The Aurora Borealis (AKA the Northern Lights) are on almost everyone’s bucket list, and for good reason. Watching colored beams of light dance in a sea of stars is truly something to behold. What most people don’t know is: you can see them in Michigan, even from the Lower Peninsula. Other online guides go over the very basics of viewing the Aurora. I’m making a better guide. This multi-part guide covers all aspects, from location, to predictions, to photographing them.
Table of contents:
The Aurora is triggered by solar wind. The surface of the sun is obviously a hostile place. From time to time, holes in the Sun’s Corona and solar flares can hurl charged particles towards earth in the form of Solar wind.
It takes these particles 2-3 days to reach Earth, where they’ll cause a reaction in the upper atmosphere, and ultimately cause a visible aurora with enough power.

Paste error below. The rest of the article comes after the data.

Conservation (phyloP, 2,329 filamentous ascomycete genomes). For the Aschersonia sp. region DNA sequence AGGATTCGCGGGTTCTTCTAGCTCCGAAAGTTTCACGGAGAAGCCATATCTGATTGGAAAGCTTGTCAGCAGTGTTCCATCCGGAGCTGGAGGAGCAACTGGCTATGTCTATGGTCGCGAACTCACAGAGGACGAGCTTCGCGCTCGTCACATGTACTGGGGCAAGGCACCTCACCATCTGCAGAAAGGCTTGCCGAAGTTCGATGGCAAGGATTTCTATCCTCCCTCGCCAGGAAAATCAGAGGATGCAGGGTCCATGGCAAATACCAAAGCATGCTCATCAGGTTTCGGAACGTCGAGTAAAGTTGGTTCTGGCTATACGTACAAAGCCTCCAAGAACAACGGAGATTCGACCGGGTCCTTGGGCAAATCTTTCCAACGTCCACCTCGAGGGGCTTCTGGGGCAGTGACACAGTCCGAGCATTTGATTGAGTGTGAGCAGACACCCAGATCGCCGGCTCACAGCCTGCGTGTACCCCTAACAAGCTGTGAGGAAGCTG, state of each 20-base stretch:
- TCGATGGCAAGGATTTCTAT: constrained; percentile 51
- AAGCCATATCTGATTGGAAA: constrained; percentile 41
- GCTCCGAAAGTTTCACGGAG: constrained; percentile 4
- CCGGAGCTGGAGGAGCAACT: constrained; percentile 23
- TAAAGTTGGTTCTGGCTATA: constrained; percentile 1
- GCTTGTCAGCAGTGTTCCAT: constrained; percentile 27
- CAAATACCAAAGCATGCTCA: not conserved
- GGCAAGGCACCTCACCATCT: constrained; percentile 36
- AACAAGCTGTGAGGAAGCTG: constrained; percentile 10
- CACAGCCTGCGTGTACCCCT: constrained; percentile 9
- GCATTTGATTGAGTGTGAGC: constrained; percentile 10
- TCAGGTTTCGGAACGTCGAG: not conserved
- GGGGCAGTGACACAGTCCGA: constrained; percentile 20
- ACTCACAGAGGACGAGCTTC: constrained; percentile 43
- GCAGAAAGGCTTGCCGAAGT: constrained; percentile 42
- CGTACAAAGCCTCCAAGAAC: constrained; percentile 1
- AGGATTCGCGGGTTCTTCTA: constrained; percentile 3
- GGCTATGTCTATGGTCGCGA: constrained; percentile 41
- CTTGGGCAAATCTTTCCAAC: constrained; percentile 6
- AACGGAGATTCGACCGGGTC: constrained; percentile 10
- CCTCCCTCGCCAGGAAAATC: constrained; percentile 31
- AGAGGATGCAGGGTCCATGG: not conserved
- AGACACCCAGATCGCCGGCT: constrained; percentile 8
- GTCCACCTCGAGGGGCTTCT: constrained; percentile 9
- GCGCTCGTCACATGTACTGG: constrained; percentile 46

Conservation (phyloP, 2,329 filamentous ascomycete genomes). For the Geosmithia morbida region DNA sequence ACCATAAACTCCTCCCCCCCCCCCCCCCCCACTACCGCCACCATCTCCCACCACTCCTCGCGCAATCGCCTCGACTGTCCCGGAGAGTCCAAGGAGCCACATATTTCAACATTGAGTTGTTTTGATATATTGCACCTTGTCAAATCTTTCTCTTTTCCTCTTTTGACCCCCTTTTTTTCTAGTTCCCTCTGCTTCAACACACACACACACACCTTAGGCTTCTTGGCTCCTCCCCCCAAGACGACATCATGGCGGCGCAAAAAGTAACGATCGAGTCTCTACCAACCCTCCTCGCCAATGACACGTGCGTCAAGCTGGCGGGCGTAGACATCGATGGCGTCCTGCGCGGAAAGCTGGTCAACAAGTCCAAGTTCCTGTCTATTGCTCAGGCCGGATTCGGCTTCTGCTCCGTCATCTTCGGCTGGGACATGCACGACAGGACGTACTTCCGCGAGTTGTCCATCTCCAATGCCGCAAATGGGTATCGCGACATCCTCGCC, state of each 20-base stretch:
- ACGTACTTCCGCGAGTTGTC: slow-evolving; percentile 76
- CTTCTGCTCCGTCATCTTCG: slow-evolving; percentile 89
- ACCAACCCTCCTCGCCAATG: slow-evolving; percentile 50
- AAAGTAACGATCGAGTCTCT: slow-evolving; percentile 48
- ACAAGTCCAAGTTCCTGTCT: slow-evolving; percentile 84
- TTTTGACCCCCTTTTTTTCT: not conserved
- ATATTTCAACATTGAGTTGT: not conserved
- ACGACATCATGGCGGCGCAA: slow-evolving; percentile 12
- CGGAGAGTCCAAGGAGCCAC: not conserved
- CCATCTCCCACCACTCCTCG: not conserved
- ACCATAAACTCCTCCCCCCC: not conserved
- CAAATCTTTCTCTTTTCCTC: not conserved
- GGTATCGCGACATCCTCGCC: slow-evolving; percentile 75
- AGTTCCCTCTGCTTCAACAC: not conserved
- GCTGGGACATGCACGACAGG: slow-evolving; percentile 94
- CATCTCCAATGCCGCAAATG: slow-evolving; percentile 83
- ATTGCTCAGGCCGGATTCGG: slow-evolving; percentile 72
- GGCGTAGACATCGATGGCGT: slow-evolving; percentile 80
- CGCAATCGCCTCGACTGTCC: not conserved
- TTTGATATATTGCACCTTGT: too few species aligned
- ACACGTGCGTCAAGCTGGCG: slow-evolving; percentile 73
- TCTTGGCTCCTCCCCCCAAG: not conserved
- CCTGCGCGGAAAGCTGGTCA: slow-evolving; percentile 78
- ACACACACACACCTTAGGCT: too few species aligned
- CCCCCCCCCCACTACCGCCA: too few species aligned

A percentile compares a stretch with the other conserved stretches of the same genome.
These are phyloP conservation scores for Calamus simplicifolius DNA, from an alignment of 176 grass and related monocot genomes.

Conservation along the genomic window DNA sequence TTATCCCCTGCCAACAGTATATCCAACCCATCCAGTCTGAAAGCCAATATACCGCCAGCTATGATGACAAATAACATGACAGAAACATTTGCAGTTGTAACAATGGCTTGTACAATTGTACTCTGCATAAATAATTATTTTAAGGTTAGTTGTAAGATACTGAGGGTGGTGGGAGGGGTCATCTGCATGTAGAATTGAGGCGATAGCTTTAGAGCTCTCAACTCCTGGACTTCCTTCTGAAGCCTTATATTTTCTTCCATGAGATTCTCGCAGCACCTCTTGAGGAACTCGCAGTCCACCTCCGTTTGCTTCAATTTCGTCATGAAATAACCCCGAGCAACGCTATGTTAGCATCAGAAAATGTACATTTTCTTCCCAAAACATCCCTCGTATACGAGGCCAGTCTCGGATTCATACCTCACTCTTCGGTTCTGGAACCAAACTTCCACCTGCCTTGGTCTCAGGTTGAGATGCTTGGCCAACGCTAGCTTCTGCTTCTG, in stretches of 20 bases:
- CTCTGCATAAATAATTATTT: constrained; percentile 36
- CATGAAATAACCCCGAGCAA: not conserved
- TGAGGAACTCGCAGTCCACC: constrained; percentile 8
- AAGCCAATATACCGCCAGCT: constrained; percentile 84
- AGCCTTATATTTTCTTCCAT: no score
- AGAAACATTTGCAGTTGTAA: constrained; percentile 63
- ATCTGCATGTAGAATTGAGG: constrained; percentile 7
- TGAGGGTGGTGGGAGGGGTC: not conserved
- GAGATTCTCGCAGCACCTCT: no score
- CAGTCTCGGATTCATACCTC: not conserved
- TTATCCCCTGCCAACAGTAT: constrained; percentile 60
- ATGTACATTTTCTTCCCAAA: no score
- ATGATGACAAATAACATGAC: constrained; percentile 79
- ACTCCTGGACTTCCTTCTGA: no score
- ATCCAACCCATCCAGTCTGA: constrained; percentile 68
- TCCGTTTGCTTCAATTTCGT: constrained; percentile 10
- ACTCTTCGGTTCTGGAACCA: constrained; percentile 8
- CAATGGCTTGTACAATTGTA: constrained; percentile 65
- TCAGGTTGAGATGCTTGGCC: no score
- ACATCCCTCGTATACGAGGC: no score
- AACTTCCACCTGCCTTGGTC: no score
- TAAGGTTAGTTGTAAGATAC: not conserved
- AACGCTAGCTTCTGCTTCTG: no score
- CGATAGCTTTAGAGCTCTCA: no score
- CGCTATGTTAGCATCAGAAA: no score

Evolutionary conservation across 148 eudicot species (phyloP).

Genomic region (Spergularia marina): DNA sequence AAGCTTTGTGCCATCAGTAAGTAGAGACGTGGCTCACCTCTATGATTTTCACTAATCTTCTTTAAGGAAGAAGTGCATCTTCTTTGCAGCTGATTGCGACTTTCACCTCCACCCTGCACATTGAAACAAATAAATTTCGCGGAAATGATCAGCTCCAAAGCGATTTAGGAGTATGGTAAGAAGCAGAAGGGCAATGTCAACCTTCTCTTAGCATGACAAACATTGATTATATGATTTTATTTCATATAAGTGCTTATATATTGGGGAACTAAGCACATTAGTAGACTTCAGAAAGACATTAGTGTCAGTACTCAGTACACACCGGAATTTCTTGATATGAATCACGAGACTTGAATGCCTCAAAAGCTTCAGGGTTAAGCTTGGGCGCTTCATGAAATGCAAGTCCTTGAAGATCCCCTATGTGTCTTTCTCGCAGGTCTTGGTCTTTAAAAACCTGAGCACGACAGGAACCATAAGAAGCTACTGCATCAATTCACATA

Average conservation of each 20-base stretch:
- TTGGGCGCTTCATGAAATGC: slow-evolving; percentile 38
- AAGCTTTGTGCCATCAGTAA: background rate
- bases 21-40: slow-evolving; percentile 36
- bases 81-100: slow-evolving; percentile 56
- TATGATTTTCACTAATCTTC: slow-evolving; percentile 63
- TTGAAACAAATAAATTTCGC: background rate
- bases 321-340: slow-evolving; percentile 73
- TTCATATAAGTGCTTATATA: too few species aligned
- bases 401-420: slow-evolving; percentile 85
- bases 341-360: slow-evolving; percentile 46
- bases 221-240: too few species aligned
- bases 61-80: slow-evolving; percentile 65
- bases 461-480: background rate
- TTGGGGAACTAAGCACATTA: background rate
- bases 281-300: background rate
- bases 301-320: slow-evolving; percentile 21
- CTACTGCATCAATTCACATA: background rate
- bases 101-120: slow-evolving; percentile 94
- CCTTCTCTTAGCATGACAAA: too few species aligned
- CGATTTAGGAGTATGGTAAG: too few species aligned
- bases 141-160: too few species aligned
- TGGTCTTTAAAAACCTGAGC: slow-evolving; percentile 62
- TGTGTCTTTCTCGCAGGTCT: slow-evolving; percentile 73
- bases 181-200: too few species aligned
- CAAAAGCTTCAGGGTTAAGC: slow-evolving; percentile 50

Since the aurora occurs in the upper atmosphere, clouds can block your view. Before you even consider leaving for a night of Aurora hunting, check the cloud forecast!
Resources to check for Cloud Cover:
ClearOutside – A Great tool for determining cloud cover at a specific location and time. They also have an app.
Windy – Another great resource for checking cloud cover at a specific time.
The Moon can play a large factor in viewing the Aurora. The northern lights can be very faint in the sky, and the moon is, well, very bright. Ideally, the northern lights will time itself to be during a new moon phase, where the moon isn’t visible at all. Otherwise, you can still have good luck if the moon is less than a crescent, sets early in the night, or rises way later in the night.
To give a comparison about how much the moon can impact viewing conditions, the following 2 photos were taken from the same general area: one during a full moon, and the other during a new moon:
Resources for checking the moon phase:
Moongiant – Shows the current moon phase, and can show the moon phase for months ahead of time.
Having a basic understanding of the data behind solar wind will be your biggest advantage to a successful search of the northern lights. You can’t rely on the weatherman to tell you when the northern lights could appear.